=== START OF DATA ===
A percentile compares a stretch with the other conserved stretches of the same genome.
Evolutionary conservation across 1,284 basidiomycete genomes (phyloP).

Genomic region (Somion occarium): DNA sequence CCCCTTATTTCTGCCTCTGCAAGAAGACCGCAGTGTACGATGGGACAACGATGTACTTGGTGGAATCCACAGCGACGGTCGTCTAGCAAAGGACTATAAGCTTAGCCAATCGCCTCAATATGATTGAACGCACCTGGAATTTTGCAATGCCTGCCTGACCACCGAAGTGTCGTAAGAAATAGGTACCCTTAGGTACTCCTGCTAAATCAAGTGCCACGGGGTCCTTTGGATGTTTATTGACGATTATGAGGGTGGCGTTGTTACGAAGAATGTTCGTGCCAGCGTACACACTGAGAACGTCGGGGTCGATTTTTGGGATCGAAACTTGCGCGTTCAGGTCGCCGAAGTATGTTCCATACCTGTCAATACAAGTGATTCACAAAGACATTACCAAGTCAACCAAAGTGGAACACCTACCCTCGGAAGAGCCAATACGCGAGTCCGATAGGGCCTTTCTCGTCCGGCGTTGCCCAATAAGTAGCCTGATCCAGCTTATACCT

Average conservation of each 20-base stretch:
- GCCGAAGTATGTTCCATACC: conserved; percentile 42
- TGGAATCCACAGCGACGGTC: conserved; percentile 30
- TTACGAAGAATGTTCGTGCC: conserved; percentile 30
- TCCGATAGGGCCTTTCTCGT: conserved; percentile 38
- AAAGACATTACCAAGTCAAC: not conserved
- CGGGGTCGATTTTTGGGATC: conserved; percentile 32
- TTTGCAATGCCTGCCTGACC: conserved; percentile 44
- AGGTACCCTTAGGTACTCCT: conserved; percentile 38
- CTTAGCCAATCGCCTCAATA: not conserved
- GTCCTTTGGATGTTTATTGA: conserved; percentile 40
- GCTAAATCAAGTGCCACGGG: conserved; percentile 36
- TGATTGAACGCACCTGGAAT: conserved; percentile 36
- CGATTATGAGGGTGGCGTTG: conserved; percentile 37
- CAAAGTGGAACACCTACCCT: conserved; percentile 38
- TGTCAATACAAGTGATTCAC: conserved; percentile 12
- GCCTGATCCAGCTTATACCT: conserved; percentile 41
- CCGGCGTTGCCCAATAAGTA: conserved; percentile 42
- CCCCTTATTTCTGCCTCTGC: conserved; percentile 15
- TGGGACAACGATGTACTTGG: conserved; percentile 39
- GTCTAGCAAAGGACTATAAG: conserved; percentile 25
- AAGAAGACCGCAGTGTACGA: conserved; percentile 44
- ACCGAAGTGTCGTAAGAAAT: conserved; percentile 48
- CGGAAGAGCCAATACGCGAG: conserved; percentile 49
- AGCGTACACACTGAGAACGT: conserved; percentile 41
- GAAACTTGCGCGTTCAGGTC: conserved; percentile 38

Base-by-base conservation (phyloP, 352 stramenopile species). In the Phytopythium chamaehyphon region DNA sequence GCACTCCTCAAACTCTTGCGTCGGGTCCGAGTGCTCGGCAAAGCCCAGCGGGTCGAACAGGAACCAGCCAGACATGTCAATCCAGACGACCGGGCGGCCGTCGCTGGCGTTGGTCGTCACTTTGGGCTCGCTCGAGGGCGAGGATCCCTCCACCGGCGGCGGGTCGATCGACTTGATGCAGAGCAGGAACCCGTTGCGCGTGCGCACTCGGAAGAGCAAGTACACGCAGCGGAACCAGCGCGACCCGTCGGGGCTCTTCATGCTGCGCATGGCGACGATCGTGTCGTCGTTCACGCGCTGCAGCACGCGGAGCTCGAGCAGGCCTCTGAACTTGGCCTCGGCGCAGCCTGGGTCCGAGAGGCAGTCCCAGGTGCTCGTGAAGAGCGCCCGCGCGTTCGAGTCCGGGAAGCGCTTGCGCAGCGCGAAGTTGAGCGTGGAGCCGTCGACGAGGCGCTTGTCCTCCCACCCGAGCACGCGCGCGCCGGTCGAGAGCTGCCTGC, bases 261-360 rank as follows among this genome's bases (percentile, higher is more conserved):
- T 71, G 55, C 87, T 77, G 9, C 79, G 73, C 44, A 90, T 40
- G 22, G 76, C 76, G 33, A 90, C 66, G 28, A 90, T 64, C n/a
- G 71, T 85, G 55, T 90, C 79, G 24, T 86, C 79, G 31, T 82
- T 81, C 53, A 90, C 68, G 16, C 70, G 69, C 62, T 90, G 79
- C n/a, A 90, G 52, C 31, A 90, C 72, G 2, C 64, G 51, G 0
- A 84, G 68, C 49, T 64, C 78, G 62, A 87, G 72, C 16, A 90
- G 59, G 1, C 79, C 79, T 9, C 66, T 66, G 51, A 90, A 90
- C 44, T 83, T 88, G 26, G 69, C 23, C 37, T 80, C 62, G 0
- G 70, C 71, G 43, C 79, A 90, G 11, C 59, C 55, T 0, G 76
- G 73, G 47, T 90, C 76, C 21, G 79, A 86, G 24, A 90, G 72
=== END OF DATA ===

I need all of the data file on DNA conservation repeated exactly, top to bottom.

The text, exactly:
A percentile compares a stretch with the other conserved stretches of the same genome.
Evolutionary conservation across 1,284 basidiomycete genomes (phyloP).

Genomic region (Somion occarium): DNA sequence CCCCTTATTTCTGCCTCTGCAAGAAGACCGCAGTGTACGATGGGACAACGATGTACTTGGTGGAATCCACAGCGACGGTCGTCTAGCAAAGGACTATAAGCTTAGCCAATCGCCTCAATATGATTGAACGCACCTGGAATTTTGCAATGCCTGCCTGACCACCGAAGTGTCGTAAGAAATAGGTACCCTTAGGTACTCCTGCTAAATCAAGTGCCACGGGGTCCTTTGGATGTTTATTGACGATTATGAGGGTGGCGTTGTTACGAAGAATGTTCGTGCCAGCGTACACACTGAGAACGTCGGGGTCGATTTTTGGGATCGAAACTTGCGCGTTCAGGTCGCCGAAGTATGTTCCATACCTGTCAATACAAGTGATTCACAAAGACATTACCAAGTCAACCAAAGTGGAACACCTACCCTCGGAAGAGCCAATACGCGAGTCCGATAGGGCCTTTCTCGTCCGGCGTTGCCCAATAAGTAGCCTGATCCAGCTTATACCT

Average conservation of each 20-base stretch:
- GCCGAAGTATGTTCCATACC: conserved; percentile 42
- TGGAATCCACAGCGACGGTC: conserved; percentile 30
- TTACGAAGAATGTTCGTGCC: conserved; percentile 30
- TCCGATAGGGCCTTTCTCGT: conserved; percentile 38
- AAAGACATTACCAAGTCAAC: not conserved
- CGGGGTCGATTTTTGGGATC: conserved; percentile 32
- TTTGCAATGCCTGCCTGACC: conserved; percentile 44
- AGGTACCCTTAGGTACTCCT: conserved; percentile 38
- CTTAGCCAATCGCCTCAATA: not conserved
- GTCCTTTGGATGTTTATTGA: conserved; percentile 40
- GCTAAATCAAGTGCCACGGG: conserved; percentile 36
- TGATTGAACGCACCTGGAAT: conserved; percentile 36
- CGATTATGAGGGTGGCGTTG: conserved; percentile 37
- CAAAGTGGAACACCTACCCT: conserved; percentile 38
- TGTCAATACAAGTGATTCAC: conserved; percentile 12
- GCCTGATCCAGCTTATACCT: conserved; percentile 41
- CCGGCGTTGCCCAATAAGTA: conserved; percentile 42
- CCCCTTATTTCTGCCTCTGC: conserved; percentile 15
- TGGGACAACGATGTACTTGG: conserved; percentile 39
- GTCTAGCAAAGGACTATAAG: conserved; percentile 25
- AAGAAGACCGCAGTGTACGA: conserved; percentile 44
- ACCGAAGTGTCGTAAGAAAT: conserved; percentile 48
- CGGAAGAGCCAATACGCGAG: conserved; percentile 49
- AGCGTACACACTGAGAACGT: conserved; percentile 41
- GAAACTTGCGCGTTCAGGTC: conserved; percentile 38

Base-by-base conservation (phyloP, 352 stramenopile species). In the Phytopythium chamaehyphon region DNA sequence GCACTCCTCAAACTCTTGCGTCGGGTCCGAGTGCTCGGCAAAGCCCAGCGGGTCGAACAGGAACCAGCCAGACATGTCAATCCAGACGACCGGGCGGCCGTCGCTGGCGTTGGTCGTCACTTTGGGCTCGCTCGAGGGCGAGGATCCCTCCACCGGCGGCGGGTCGATCGACTTGATGCAGAGCAGGAACCCGTTGCGCGTGCGCACTCGGAAGAGCAAGTACACGCAGCGGAACCAGCGCGACCCGTCGGGGCTCTTCATGCTGCGCATGGCGACGATCGTGTCGTCGTTCACGCGCTGCAGCACGCGGAGCTCGAGCAGGCCTCTGAACTTGGCCTCGGCGCAGCCTGGGTCCGAGAGGCAGTCCCAGGTGCTCGTGAAGAGCGCCCGCGCGTTCGAGTCCGGGAAGCGCTTGCGCAGCGCGAAGTTGAGCGTGGAGCCGTCGACGAGGCGCTTGTCCTCCCACCCGAGCACGCGCGCGCCGGTCGAGAGCTGCCTGC, bases 261-360 rank as follows among this genome's bases (percentile, higher is more conserved):
- T 71, G 55, C 87, T 77, G 9, C 79, G 73, C 44, A 90, T 40
- G 22, G 76, C 76, G 33, A 90, C 66, G 28, A 90, T 64, C n/a
- G 71, T 85, G 55, T 90, C 79, G 24, T 86, C 79, G 31, T 82
- T 81, C 53, A 90, C 68, G 16, C 70, G 69, C 62, T 90, G 79
- C n/a, A 90, G 52, C 31, A 90, C 72, G 2, C 64, G 51, G 0
- A 84, G 68, C 49, T 64, C 78, G 62, A 87, G 72, C 16, A 90
- G 59, G 1, C 79, C 79, T 9, C 66, T 66, G 51, A 90, A 90
- C 44, T 83, T 88, G 26, G 69, C 23, C 37, T 80, C 62, G 0
- G 70, C 71, G 43, C 79, A 90, G 11, C 59, C 55, T 0, G 76
- G 73, G 47, T 90, C 76, C 21, G 79, A 86, G 24, A 90, G 72